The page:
“Sunday Night Blues – which can also take the form of Sunday Night Anxiety Attack – are, in many ways, a sign of our times. We live in a high-demand, high function world where we’re expected – and expect ourselves – to perform at an extremely high level – all the time. Even relaxing is supposed to be an achievement!”
Leading lives of quiet desperation
I get that there are people in stressful jobs who feel it at the end of a weekend when they start thinking about work on Monday. But, the Sunday Night Blues that those responding to the Monster survey are reacting to is an entirely different thing.
What Monster has captured is a feeling that far too many Americans have: That for many reasons — from bad bosses, to terrible cultures, to horrendous co-workers — people dread going back to work after they’ve had a couple of days off.
The reasons that they dread going back are largely avoidable, but these workers don’t have the means or wherewithal to be able to avoid them.
I had my worst case of Sunday Night Blues in Hawaii when I somehow ended up working for an untalented thug who seemed to revel in bullying people at every opportunity. The problem was not that I wasn’t willing to leave, but that it’s easier said than done when you live in the middle of the Pacific some 2,500 miles from Los Angeles in an environment where there were no other comparable jobs to turn to. Quitting and moving back to the Mainland would have caused great grief for my family, so the only option was to try to stick it out.
It didn’t end well, but that’s another story.
Remember the quote that most people “lead lives of quiet desperation,” as Henry David Thoreau once said? That sounds like a good description of the Sunday Night Blues. And, it tells you something about the state of the American Workplace that so many people are willing to admit that they have it and that they want to get out — just as I once did.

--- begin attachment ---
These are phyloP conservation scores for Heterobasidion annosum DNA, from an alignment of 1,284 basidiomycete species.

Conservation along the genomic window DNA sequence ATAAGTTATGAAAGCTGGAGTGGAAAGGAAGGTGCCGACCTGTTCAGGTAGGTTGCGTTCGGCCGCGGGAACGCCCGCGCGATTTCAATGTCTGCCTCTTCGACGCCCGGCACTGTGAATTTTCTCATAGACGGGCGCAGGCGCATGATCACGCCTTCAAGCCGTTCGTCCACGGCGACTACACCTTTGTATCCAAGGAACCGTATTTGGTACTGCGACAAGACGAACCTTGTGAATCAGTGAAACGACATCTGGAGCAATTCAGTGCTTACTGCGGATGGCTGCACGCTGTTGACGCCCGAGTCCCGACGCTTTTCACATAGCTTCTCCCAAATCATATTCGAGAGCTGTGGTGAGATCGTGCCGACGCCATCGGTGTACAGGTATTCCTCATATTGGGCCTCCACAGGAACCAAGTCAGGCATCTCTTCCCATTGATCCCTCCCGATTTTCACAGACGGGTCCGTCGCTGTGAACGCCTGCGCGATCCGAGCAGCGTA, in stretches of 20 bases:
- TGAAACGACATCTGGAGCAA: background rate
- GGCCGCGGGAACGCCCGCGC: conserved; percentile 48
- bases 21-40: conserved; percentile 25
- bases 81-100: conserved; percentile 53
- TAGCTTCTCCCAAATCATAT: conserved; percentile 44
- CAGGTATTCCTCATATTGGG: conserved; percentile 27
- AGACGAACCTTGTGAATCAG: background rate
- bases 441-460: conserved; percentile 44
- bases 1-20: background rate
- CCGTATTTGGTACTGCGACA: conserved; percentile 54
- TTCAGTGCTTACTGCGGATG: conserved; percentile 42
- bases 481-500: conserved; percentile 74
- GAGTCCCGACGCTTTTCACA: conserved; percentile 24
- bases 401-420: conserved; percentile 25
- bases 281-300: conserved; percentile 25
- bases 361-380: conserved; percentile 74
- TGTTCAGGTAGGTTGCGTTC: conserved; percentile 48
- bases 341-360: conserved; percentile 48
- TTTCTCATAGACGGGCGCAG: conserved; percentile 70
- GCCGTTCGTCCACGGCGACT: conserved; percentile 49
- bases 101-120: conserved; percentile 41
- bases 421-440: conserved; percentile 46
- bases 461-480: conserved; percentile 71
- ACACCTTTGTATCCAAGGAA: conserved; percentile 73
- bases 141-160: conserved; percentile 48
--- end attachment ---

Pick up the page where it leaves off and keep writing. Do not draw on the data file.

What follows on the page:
This means that a lot of workers are willing to bolt — if they just get the chance. America’s managers would do well to wake up and face this reality, because someday, it’s bound to finally happen.
John Hollon is an award-winning journalist and nationally recognized expert on leadership, talent management, and smart workforce practices. He currently is Editor-at-Large at ERE Media. He also was founding Editor of the popular talent management website TLNT.com, and before that, Editor of Workforce Management magazine and workforce.com.
John also held editing positions at the Los Angeles Herald Examiner and the Orange County Register, and was top editor for Gannett at two statewide papers —Montana’s Great Falls Tribune and The Honolulu Advertiser. He also has deep experience in magazine and online publishing as editorial director at Fancy Publications, VP of Editorial at Pets.com, and Editor of the San Diego Business Journal.
In addition, John is an adjunct professor in the College of Communications at California State University, Fullerton, and a board member at the Kronos Workforce Institute. He holds an MBA from Pepperdine University’s Graziado School of Business & Management, and lives in Southern California.